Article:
I don't think children essentially need guidance from others - that it is sought, and useful and plays a major role, yes, I can see that. But children play a much greater autonomous role that the quotes from your book suggest.
The passages I have selected reveal to me that you still see the learning environment as one in which a 'teacher' or some description, a person, is present. I can see no evidence of this being at all necessary in the learning explorations of my children.
Indeed much of the learning I see in them as older children is less due to my skills and expertise as an educational facilitator, and much more in the control of themselves. My youngest, now twelve years, has had far less active participation by me in the way of guidance as you describe in your book. It is this child, more than my other two, who demonstrate to me the wealth of learning he easily accommodates without the attention and interference in his learning and life from me or his father.
A mind, an individual mind, is something only the individual can know. I have learned from observing the way that Thomas acts and moves in life that his mind is his own, and I must have respect for that mind. He has enormous freedom to pursue his learning in his own way - overt guidance from me often is really interference and a value judgement on his chosen, consciously and subconsciously, self learning methods. Naturally I cannot remove myself completely from a guiding role, I am his parent and deeply feel the responsibilities entailed in assisting his social development.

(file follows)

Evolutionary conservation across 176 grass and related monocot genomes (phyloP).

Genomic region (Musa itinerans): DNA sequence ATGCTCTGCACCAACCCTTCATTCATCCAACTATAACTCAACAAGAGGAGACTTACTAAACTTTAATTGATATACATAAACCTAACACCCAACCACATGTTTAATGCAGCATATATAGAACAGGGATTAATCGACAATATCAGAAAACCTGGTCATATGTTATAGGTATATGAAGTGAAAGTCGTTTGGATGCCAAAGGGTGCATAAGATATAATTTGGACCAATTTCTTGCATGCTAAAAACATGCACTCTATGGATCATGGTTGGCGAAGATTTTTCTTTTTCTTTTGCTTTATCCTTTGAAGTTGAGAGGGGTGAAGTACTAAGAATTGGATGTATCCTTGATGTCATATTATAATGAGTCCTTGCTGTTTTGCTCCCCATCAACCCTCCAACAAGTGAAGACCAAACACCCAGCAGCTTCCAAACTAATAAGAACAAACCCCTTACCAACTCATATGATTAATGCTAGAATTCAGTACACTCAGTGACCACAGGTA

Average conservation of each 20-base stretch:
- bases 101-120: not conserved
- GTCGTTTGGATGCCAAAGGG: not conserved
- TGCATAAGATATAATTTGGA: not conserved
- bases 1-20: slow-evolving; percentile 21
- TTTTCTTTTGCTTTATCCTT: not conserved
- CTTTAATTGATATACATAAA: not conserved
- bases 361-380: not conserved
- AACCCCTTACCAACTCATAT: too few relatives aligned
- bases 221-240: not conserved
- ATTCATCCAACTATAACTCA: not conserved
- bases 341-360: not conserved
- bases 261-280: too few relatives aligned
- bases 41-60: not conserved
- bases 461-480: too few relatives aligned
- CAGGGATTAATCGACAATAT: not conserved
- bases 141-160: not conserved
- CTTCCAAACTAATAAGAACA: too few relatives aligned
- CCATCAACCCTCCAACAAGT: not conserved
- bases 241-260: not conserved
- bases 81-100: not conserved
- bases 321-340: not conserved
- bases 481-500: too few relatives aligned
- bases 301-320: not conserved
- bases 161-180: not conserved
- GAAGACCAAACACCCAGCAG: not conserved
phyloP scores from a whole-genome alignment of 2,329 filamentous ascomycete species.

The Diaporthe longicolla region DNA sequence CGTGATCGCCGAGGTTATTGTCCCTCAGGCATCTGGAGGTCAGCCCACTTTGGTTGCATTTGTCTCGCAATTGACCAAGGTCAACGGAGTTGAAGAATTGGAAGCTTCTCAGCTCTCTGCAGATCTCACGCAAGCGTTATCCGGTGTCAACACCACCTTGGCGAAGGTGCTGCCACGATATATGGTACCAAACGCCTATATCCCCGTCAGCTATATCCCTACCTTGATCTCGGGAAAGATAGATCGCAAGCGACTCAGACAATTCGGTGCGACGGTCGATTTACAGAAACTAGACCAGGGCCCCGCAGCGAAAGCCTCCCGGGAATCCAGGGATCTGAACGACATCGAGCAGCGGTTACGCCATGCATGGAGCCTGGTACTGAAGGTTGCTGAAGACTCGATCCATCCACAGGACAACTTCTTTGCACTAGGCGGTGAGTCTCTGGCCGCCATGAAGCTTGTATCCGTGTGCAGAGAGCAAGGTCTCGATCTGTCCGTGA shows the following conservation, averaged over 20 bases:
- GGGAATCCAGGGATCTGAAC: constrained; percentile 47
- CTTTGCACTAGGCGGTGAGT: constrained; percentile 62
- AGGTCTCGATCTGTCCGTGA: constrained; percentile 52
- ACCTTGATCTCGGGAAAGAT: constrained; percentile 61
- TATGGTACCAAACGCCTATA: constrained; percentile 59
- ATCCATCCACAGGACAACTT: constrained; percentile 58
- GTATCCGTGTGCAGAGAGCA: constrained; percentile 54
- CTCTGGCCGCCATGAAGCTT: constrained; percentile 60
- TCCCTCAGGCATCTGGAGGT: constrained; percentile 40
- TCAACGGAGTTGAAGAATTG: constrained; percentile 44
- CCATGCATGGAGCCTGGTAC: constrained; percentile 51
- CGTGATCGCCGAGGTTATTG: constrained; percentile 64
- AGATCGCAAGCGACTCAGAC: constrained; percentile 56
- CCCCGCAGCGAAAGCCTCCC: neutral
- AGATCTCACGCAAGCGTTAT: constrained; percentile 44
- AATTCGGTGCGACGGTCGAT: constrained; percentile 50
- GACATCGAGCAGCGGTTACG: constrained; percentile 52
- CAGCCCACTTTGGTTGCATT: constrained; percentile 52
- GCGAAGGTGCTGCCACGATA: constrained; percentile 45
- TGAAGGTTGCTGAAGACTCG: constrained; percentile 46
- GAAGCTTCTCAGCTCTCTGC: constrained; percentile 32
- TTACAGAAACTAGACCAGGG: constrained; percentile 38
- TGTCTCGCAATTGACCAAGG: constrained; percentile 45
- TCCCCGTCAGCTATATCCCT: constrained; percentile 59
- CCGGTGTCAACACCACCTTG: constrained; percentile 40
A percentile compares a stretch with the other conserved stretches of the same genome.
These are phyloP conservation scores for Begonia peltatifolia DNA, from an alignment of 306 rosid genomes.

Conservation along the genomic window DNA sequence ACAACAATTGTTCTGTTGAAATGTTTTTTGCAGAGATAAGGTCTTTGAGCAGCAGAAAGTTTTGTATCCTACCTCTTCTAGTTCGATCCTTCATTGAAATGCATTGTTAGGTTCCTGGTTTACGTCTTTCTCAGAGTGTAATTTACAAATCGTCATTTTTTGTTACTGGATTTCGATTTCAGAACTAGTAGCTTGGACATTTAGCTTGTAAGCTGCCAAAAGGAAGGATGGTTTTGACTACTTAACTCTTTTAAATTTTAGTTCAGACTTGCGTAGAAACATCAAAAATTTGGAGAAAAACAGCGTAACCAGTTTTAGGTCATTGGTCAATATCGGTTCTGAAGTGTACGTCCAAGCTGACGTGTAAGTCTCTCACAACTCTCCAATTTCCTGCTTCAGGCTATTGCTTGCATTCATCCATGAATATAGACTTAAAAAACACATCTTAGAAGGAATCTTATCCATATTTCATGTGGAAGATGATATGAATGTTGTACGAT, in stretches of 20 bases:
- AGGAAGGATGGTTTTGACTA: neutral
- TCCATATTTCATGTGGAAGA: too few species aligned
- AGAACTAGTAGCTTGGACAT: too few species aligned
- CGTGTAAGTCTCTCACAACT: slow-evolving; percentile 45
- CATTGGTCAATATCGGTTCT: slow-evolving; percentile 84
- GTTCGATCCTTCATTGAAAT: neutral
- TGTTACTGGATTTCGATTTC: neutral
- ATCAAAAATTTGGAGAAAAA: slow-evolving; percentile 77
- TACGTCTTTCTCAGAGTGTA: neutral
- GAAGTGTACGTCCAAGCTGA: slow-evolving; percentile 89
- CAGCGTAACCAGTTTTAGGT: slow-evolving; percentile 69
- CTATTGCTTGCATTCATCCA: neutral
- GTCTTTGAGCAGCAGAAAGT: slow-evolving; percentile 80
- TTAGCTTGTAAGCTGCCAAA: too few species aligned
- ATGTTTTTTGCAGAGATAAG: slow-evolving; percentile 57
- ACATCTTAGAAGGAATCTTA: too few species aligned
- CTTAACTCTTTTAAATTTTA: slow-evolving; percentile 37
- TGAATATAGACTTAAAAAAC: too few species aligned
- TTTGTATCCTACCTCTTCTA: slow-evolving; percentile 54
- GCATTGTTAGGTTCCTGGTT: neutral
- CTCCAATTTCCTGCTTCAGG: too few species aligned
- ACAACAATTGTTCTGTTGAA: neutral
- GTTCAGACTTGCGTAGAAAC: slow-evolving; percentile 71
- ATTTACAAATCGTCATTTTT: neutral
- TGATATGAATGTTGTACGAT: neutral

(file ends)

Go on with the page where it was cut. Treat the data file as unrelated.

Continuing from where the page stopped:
I respond, react and do all the things you mention above. But a key factor in the growth and development of my children is that they are self educators, from the moment of birth. Given the absence of any guidance, the human organism will still grow - not perhaps in compliance with what we hold to be satisfactory or 'good'. But the body and brain function as one for the sake of survival. I don't discount social functioning or its importance in the development of the human being, but I am wondering if in your studies you have considered the role of self learning... the learning as his or her own teacher, guide, the learning responding, not to other human beings, but to the environment.
I see this daily. This background hum or learning that I cannot predict or even respond to at times because it is clearly not my place. It is not my learning, it belongs to my children. I watch with amazement as they surpass me in skills, as they acquire skills simply by being with themselves and trying things out for themselves, responding to their own inner drives, their own inner chemistry.
Things I have no control over, and cannot hope to even know about, before, during and sometimes even after, as I have no access to the private inner workings of my children's minds. I cannot therefor guide....
After nineteen years of parenting and fourteen home educating I have come to highly value this 'background learning', although I read nowhere of it in research.